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Browsing: Papers of John Adams, Volume 4

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Docno: ADMS-06-04-02-0001-0005

Author: Hancock, John
Author: Adams, John
Author: Jay, John
Author: Hopkins, Stephen
Author: Continental Congress
Author: President of Congress
Recipient: Washington, George
Date: 1776-04-02

IV. John Hancock to George Washington

[salute] Sir

It gives me the most sensible Pleasure to convey to you, by Order of Congress, the only Tribute, which a free People will ever consent to Pay; the Tribute of Thanks and Gratitude to their Friends and Benefactors.1
The disinterested and patriotic Principles which led you to the Field, have also led you to Glory: and it affords no little Consolation to your Countrymen to reflect, that, as a peculiar Greatness of Mind induced you to decline any Compensation for serving them, except the Pleasure of promoting their Happiness, they may, without your Permission, bestow upon you the largest Share of their Affections and Esteem.
Those Pages in the Annals of America, will record your Title to a conspicuous Place in the Temple of Fame, which shall inform Posterity, that under your Directions, an undisciplined Band of Husbandmen, in the Course of a few Months, became Soldiers; and that the Desolation meditated against the Country, by a brave Army of Veterans, commanded by the most experienced Generals, but employ'd by bad Men in the worst of Causes, was, by the Fortitude of your Troops, and the Address of their Officers, next to the kind Interposition of Providence, confined for near a Year, within such narrow Limits, as scarcely to admit more Room than was necessary for the Encampments and Fortifications, they lately abandoned.
Accept therefore, Sir, the Thanks of the United Colonies, unanimously declared by their Delegates, to be due to you, and the brave Officers and Troops under your Command: and be pleased to communicate to them, this distinguished Mark of the Approbation of their Country.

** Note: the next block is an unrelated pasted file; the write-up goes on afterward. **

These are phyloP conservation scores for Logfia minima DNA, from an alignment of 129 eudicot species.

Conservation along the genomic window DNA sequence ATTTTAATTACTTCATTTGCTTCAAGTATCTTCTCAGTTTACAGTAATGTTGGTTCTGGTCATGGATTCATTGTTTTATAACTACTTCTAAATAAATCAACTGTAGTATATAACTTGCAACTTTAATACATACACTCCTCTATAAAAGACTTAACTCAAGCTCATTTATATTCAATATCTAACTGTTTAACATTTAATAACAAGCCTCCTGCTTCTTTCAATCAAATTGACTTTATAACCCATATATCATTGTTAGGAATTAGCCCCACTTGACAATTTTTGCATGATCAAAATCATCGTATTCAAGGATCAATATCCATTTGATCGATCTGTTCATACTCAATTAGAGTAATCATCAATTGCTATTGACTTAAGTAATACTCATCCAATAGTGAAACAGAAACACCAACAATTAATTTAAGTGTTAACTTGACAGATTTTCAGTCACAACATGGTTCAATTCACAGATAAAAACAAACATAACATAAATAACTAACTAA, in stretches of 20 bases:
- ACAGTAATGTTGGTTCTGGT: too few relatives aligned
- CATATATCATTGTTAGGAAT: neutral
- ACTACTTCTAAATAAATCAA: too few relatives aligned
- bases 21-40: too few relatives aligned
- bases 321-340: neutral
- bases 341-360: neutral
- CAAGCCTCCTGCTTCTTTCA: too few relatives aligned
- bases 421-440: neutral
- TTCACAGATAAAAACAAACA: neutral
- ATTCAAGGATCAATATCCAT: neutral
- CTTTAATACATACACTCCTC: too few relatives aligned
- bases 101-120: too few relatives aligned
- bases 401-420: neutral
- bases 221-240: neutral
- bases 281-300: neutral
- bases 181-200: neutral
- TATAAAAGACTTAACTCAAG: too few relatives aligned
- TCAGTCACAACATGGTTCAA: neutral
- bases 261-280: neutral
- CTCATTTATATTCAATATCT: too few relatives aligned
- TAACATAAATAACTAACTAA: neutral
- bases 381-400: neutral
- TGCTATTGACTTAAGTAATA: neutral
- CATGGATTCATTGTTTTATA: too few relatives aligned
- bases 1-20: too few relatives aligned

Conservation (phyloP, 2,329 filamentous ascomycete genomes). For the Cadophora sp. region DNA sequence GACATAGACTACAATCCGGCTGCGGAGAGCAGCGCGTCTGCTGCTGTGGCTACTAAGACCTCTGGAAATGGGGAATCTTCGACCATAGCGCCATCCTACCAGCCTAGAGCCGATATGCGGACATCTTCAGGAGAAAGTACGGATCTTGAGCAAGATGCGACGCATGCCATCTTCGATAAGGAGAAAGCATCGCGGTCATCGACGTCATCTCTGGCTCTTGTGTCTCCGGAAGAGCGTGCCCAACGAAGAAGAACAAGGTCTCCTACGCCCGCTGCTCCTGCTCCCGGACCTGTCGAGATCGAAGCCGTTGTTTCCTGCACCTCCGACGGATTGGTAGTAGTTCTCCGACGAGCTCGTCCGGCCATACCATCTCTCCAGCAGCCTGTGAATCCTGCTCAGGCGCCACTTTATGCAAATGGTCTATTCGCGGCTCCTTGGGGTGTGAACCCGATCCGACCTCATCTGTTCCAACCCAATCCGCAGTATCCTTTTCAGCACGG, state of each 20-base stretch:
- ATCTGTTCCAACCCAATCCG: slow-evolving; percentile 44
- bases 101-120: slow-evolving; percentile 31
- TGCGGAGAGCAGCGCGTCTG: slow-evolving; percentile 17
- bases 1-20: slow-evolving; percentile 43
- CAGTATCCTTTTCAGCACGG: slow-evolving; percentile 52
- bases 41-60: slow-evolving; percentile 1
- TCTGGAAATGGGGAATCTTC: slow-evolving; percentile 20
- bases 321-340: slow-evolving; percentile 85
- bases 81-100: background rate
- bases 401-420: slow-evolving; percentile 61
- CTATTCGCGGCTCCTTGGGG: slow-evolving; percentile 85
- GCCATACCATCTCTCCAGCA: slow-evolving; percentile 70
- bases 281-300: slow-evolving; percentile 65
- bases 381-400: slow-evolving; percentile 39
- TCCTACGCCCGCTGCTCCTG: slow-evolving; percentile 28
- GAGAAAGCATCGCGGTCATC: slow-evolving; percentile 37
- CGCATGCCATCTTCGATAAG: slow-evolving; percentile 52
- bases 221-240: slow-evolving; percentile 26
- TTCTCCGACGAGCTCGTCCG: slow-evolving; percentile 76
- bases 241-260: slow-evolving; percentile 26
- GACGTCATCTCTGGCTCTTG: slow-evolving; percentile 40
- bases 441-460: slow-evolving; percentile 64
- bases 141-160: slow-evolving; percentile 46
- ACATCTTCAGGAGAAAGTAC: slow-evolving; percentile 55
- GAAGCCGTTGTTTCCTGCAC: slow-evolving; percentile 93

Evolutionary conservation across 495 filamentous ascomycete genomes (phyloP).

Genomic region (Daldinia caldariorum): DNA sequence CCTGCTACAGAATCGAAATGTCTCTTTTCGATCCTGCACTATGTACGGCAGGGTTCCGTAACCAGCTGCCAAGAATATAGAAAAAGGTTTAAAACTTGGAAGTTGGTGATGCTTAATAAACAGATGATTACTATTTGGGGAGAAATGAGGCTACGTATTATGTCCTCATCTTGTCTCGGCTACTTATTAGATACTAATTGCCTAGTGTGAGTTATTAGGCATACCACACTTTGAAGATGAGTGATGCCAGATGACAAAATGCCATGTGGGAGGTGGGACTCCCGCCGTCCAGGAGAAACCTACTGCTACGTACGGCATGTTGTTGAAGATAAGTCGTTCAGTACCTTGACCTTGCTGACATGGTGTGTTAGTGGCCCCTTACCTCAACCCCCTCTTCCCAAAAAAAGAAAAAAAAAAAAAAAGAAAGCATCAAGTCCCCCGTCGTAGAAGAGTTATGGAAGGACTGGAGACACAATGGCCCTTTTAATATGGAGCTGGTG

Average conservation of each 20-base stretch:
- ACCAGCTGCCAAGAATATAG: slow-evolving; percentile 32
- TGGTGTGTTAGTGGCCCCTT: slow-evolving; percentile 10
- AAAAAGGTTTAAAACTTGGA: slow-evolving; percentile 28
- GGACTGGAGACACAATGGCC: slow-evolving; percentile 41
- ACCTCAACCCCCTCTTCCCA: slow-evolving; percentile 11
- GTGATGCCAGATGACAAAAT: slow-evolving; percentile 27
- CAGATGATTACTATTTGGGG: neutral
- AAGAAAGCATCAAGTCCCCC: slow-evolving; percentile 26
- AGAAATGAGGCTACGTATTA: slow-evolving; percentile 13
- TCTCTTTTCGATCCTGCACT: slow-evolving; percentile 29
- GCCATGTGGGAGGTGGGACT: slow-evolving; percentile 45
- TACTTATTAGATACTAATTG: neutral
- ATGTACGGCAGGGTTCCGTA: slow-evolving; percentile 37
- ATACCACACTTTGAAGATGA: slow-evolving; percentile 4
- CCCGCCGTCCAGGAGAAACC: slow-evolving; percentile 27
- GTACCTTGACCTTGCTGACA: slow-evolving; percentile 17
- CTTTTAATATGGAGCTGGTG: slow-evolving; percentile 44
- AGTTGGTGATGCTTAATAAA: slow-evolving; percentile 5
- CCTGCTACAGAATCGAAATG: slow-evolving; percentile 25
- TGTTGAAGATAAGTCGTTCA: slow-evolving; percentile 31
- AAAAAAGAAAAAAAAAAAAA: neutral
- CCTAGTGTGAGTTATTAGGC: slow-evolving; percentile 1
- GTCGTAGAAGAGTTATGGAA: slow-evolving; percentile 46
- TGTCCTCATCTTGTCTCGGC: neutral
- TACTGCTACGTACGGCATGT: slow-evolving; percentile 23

The Congress have ordered a Golden Medal, adapted to the Occasion, to be struck, and when finished, to be presented to you.2

[salute] I have the Honour to be, with every Sentiment of Esteem, Sir, Your most obedt. and very hble Sert.

[signed] John Hancock, Presidt.
RC (DLC:Washington Papers); Dft in John Jay's hand (PHi:Conarroe Papers).
{ 11 }
1. On 25 March JA made a motion to accord Washington the formal thanks of the congress by resolution and by having a gold medal struck. He was made chairman of the committee of three, the others being John Jay and Stephen Hopkins, to prepare a suitable letter, which was apparently adopted without amendment and ordered transcribed for the president's signature (JCC, 4:234; Diary and Autobiography, 3:375–376).
2. On the medal see Diary and Autobiography, 3:xii, 375–376, note 1, and the illustration facing p. 257; Adams Family Correspondence, 2:96. For the medal finally presented to Washington in 1790, see Jefferson, Papers, 16:xxxvi, 53–54, 69–70, and illustration No. I among the illustrations of medals following p. 52.
Cite web page as: Founding Families: Digital Editions of the Papers of the Winthrops and the Adamses, ed.C. James Taylor. Boston: Massachusetts Historical Society, 2018.